But if your goal is to cultivate a career writing novels, I suspect the greater factor affecting success will be your access to editors and others in the industry.  This is harder still to achieve.  Sure, there are numerous conferences and seminars held around the country at various times throughout the year (Clarion is one of the most famous among fantasy and science fiction writers-to-be) where writers have an opportunity to build their networks of fellow writers and editors.  But let’s be frank: if you’re a writer-to-be or a writer wannabe, and you currently support a family with a full-time-job, it’s simply not feasible to skip out on your paternal or maternal or employee duties to pursue this crazy writing dream of yours.  Clarion, mentioned above, is six weeks long!  That’s a long time to be shirking your other responsibilities in life.  And say you’re not supporting a family, you probably still have a job – and maybe you can afford six weeks of vacation and maybe you can’t (I’ve yet to have a job that allows me six weeks of vacation).  And say your job isn’t a serious impediment, and you don’t have one.  Well, then, how do you afford to go to all these conferences?  (Continuing on the theme of using Clarion as an example, that workshop will set you back nearly $5 Grand in 2010, compared against a success rate of 1-in-3 participants going on to career success.)

Okay, so I beat that dead horse to within an inch of zombiehood.  But this is not to say that there are not those for whom this is a feasible, even critical, stop on their journey to publishing success.  My point is only that this is hard to make work; really hard.  I wish, some days, that I was in that group of people for whom this was feasible.  Given the talent that I’ve always been told I have, these would be great opportunities to meet those people who are best positioned to help catapult me in the direction I want to go. 

But, I have other responsibilities: responsibilities that I have freely chosen.  I chose marriage as the higher path to life-fulfilling happiness, and I chose to start a family.  Having made those choices, are all paths to networking with other writers and editors, and improving my craft, now closed to me?  Not all, I am told.  Some events are cheaper and shorter (and less famous for launching careers).  Lots of writers and editors apparently hang out at weekend-long conventions and the like.  I’ve read the story of one writer who apparently haunted an editor during such a conference (it may have been a Worldcon – a traveling science fiction convention – but the details of the story are a little hazy as I read about it quite a while ago, now).  The writer, as I recall, wasn’t hassling the editor, just trying to make friends and chat him up, so that when that writer’s work landed on his desk, he’d recognize the name.  And the writer in question knew the editor would be more likely to give his work a read because he’d done his homework: he knew the editor was fairly new in his own career and would be looking to establish his own stable of writers with whom he worked.  The gambit worked, and the writer is now successful and published.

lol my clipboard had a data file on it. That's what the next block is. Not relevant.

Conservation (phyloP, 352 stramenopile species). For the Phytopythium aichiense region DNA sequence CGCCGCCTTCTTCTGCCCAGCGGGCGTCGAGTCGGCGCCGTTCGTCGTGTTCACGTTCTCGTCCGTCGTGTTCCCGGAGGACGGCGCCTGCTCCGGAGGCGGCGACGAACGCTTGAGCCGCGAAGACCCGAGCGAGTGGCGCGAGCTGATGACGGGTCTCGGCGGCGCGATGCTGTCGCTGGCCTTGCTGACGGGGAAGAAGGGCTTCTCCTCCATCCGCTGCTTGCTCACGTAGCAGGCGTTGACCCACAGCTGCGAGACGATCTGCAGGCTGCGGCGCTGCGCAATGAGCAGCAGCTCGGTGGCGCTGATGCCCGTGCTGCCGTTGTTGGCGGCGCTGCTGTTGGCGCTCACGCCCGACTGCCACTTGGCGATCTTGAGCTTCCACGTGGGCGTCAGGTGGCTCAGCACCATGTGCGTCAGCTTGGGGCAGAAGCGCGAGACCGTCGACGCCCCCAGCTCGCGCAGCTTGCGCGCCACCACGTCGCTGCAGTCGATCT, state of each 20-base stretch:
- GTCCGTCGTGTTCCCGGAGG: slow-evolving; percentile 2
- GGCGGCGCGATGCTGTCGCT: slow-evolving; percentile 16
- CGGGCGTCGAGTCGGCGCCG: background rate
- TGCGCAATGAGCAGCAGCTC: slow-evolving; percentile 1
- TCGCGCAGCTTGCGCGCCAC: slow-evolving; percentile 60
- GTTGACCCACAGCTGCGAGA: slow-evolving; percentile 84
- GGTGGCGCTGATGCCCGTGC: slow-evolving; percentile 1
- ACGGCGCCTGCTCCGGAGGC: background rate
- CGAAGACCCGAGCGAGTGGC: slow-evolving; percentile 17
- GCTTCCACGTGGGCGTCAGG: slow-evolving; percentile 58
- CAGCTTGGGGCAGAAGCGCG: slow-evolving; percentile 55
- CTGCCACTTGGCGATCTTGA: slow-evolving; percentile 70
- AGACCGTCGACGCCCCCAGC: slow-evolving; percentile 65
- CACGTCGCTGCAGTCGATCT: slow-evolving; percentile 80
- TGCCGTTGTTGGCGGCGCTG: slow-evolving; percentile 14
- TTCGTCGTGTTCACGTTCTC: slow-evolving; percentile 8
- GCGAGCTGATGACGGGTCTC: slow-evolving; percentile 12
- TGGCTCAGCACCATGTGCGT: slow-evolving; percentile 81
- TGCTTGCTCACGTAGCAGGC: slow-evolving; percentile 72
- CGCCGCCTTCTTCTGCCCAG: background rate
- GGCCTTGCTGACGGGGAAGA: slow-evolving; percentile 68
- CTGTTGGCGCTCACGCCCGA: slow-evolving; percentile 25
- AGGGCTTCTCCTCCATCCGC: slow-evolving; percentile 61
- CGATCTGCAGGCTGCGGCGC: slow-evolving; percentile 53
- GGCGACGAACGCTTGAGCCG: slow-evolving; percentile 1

I definitely want to try to develop a community of like-minded folks who I know I can trust with my work, and who can offer sound and unbiased feedback.  But it is this second community – the network of editors and industry professionals – that I struggle to figure out how I am going to build, and the one that I suspect will be far more instrumental in my eventual success, if I am to have it.  How am I going to get on the radar screens of editors and publishers?

If any of you out there have additional thoughts on this topic, I’d love to hear them.  Sound off in the comments, if you can.  In the mean time, Happy writing.

Back to Part 2: Writing Novels

Continue to Part 4: What’s in a Name?